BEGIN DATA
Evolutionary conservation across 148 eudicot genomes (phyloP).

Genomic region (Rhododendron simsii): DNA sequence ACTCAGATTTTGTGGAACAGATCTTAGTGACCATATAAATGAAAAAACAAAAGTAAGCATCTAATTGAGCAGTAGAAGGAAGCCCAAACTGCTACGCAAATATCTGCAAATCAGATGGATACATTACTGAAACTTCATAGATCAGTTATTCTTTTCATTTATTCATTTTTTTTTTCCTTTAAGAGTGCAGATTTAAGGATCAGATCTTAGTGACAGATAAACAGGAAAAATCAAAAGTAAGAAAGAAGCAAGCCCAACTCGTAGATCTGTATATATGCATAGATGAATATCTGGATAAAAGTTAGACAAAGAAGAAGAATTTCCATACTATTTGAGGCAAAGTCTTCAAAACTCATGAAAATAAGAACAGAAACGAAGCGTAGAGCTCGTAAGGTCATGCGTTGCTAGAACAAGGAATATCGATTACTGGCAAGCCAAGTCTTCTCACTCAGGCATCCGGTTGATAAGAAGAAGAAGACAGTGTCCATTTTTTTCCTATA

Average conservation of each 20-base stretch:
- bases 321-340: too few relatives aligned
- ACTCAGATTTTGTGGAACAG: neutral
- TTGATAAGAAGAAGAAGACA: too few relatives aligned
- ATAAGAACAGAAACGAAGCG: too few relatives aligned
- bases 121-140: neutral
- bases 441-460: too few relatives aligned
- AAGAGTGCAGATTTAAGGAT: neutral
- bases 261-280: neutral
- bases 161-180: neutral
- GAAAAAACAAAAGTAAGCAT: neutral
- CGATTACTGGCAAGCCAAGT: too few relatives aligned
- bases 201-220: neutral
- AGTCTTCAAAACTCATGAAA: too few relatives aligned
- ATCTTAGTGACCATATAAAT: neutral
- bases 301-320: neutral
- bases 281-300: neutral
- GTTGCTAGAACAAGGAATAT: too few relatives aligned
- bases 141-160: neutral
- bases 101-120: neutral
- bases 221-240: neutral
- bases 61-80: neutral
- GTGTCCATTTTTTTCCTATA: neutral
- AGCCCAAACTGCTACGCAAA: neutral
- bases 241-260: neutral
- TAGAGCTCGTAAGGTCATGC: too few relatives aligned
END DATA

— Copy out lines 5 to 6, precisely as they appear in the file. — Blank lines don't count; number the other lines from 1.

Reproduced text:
- ACTCAGATTTTGTGGAACAG: neutral
- TTGATAAGAAGAAGAAGACA: too few relatives aligned